Against the backdrop of recent advances being made by the Boko Haram insurgents on key towns in Nigeria, it is about time for the federal government to be deeply worried. The worry is not just about the debilitation the insurgency is steadily causing the country and its law-abiding citizens; it is even more so about the demystification of the Nigeria Army that before now has an enviable international reputation for valiance and war-time discipline. Certainly the army has been overstretched by the militancy, to the extent that its morale, collectively, has been seriously battered. But this is no time for lamentation, as the line gets thinner between a peaceful country and a war-ravaged polity. If Boko Haram is to be stopped from inflicting a permanent damage to the entity of Nigeria, President Goodluck Jonathan must pause a while from his present fraternity with political power; and mobilize the army to regain territories captured by the insurgents and thereby restore its (the army’s) own glory.
Reports from the frontline of campaign against insurgents in Northeast part of the country are not cheering. The insurgents are firmly holding territories, straddling three major states of Adamawa, Bornu and Yobe in the geopolitical zone. Towns such as Bama, Gwoza, Michika and Mubi are reportedly under the control of the insurgents. This awful development has spawned a sea of internally displaced persons (IDPS) to the extent of over-stretching the National Emergency Management Agency (NEMA).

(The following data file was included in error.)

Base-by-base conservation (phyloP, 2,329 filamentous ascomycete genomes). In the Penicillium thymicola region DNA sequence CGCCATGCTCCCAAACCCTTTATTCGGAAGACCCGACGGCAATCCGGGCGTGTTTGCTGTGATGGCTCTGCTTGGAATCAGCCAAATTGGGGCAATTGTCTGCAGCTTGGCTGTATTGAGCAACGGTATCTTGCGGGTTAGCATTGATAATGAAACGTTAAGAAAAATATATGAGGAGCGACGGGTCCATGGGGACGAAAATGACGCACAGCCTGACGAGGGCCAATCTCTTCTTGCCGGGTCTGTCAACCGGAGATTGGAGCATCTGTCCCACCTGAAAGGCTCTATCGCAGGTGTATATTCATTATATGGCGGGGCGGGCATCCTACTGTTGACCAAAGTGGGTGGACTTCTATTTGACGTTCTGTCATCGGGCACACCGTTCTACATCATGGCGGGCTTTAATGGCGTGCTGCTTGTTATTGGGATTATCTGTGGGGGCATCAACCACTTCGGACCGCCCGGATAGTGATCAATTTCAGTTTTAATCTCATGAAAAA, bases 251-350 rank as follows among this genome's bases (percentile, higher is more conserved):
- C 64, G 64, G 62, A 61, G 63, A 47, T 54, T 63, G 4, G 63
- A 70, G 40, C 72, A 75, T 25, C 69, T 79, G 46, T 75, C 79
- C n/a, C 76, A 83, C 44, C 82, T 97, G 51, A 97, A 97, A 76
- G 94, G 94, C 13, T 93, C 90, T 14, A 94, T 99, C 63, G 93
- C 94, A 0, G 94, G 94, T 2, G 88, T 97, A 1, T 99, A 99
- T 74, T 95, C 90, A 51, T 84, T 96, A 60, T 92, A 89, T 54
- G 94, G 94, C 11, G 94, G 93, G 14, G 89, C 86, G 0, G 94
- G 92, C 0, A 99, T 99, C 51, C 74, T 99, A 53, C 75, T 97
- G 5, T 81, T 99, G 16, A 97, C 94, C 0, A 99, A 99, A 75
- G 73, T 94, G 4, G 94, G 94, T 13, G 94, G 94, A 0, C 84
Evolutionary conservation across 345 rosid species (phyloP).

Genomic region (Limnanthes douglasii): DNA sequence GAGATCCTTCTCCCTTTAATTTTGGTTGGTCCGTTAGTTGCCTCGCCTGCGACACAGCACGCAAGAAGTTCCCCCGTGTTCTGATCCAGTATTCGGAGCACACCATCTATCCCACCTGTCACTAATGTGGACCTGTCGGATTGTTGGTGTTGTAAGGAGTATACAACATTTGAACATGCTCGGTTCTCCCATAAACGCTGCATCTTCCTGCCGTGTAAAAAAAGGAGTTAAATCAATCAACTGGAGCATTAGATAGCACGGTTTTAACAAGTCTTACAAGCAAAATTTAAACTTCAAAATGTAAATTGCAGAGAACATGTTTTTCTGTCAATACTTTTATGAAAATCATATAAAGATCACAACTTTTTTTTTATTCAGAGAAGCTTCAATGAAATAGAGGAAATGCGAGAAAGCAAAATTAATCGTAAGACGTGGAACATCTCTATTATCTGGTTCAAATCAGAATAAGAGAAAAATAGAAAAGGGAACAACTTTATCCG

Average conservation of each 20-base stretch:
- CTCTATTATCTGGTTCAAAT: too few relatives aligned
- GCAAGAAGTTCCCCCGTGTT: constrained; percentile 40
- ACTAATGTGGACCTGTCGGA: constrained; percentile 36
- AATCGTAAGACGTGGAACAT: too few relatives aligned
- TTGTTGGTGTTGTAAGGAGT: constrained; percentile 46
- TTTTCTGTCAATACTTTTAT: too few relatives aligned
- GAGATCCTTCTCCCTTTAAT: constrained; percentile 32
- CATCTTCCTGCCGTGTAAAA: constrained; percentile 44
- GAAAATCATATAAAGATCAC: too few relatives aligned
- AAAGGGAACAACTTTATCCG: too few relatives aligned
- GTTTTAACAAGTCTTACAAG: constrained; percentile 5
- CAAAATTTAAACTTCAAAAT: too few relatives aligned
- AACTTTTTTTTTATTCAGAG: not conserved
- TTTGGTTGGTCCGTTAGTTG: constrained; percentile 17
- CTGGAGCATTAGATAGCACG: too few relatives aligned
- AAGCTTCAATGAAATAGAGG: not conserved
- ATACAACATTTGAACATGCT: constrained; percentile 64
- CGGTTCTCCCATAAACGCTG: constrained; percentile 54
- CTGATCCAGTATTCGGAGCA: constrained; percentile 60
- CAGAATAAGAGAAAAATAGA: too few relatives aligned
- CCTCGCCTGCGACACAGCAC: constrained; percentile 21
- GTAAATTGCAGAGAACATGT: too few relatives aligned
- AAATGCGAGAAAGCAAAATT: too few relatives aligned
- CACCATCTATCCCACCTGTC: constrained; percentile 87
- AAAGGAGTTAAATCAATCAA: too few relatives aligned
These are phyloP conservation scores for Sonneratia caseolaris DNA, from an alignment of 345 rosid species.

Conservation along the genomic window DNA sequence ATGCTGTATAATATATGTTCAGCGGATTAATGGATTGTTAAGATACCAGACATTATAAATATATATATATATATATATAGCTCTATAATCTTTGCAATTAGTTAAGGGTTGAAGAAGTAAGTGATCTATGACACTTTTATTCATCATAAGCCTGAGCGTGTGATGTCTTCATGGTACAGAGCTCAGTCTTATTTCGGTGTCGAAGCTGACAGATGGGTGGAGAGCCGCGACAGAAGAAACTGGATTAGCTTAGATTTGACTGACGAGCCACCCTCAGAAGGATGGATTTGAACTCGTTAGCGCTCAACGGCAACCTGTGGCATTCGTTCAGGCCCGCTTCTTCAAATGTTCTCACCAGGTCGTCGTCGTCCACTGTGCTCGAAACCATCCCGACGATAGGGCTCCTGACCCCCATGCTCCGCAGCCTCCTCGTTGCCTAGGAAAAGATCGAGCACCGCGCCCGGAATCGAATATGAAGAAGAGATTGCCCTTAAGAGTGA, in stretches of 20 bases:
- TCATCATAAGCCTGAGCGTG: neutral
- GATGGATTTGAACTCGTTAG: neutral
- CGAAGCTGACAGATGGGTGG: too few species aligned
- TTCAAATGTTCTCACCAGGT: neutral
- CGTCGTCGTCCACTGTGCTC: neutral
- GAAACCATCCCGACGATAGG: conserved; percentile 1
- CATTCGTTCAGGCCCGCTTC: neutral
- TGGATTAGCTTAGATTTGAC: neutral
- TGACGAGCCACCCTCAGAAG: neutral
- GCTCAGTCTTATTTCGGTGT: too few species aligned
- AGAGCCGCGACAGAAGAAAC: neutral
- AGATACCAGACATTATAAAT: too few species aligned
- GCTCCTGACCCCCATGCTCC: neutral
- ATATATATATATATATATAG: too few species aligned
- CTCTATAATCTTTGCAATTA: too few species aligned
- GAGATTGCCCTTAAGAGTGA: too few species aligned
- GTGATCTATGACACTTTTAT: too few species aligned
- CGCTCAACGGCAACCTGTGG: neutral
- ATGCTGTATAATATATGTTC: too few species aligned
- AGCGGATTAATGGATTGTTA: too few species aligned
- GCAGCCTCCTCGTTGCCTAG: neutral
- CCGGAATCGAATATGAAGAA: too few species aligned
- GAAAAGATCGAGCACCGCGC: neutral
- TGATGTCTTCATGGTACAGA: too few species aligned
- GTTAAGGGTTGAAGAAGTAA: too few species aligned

While it is important to acknowledge and salute the gallantry of the security forces engaged with the campaign, it is as well imperative to reflect on the way in which the war against insurgency has been waged so far with a view to re-tooling for effectiveness and victory for the fatherland. The palpable complacency on the part of the politicians running the country underlined by their frolic, playing legendary Nero while Rome is burning, is totally abhorrent. Political leaders cannot justifiably pretend that the insurgency is no more than a mere skirmish in a secluded part of the country. The people that are being daily killed and displaced are Nigerians fully entitled to government’s protection in line with the country’s constitution.
Historically, the country’s armed forces have a reputation for gallantry and patriotic exertions. What is happening today therefore is heart-rending and a poor reflection of the past image and character of the men and women constitutionally charged with safeguarding the country’s territorial integrity from internal and external aggression. But despite current setback, the country has the resources and wherewithal to fight the Boko Haram insurgents. What is required is the political dexterity and strategy to prosecute the war. In this regard, the leadership must stand up to its billing.